The railway is a complex system made of smaller systems, crossing many different types of terrain with differing land uses. Your generative design solutions must consider a wide range of data. The nature of the constraints and desired outputs will differ significantly from the use of automated design tools in other sectors, such as the design of mechanical components, and this must be reflected in your application.

In places, your tool may need to use a ‘heuristic’ approach, by simplifying some of the complexities. You should consider getting input from experienced infrastructure designers and accessing appropriate data sources. This will minimise the risks and costs of defining the complexities, helping to identify the constraints and handle them appropriately.

At the end of your project you must demonstrate your system prototype to Network Rail, simulating its use in a rail infrastructure design environment. You must come to the demonstration with test data prepared. Ideally this will:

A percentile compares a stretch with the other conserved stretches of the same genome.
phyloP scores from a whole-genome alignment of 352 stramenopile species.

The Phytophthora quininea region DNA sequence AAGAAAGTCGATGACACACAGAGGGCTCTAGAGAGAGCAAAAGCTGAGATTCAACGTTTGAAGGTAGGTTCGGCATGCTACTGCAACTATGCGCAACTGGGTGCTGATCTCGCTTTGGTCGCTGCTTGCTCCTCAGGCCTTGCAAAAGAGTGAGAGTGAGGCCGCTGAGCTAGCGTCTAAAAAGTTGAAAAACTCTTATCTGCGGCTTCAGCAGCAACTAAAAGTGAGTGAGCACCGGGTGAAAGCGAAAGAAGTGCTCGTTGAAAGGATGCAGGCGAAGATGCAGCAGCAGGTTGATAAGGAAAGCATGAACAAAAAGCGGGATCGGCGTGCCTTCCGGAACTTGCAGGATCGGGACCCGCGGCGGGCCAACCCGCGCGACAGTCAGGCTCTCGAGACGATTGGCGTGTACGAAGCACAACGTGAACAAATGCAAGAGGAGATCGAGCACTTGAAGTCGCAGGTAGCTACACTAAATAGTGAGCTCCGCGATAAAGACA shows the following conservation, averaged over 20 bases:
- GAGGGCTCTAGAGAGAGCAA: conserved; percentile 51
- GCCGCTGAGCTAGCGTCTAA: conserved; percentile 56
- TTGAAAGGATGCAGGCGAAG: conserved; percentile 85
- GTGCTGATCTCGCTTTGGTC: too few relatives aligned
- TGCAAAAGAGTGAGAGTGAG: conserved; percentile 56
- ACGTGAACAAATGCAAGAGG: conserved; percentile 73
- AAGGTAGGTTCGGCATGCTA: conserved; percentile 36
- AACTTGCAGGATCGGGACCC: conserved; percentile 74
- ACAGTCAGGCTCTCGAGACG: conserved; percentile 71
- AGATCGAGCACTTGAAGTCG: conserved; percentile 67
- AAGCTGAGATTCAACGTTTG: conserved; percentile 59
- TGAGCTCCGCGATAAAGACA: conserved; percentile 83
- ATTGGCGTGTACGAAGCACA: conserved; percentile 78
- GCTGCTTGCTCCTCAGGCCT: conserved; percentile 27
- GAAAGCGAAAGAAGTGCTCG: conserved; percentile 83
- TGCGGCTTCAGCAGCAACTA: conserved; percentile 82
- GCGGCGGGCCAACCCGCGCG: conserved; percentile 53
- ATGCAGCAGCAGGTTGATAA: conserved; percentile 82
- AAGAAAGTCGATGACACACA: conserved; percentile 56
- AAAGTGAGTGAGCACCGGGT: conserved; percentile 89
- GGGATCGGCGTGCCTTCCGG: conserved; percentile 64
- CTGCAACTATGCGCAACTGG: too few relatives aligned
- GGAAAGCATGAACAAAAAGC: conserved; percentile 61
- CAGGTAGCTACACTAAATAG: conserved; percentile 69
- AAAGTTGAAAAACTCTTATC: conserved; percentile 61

• be a historical case study for which detailed data and real outcomes are available
  • output a number of different designs based on relevant constraints, target outcomes and their weightings

Innovate UK will be responsible for funding your activity and monitoring your project. Network Rail will be available to provide guidance and support. You must invite Network Rail to project meetings. A data sharing agreement is in place between Innovate UK and Network Rail. Details of your application and progress reports will be shared with the organisation.

Innovate UK reserves the right to apply a portfolio approach in this competition. The portfolio will be spread across a range of project durations and project costs, including demonstrating value for money. The portfolio may be managed so as to fund at least one project focusing on automated track layout design.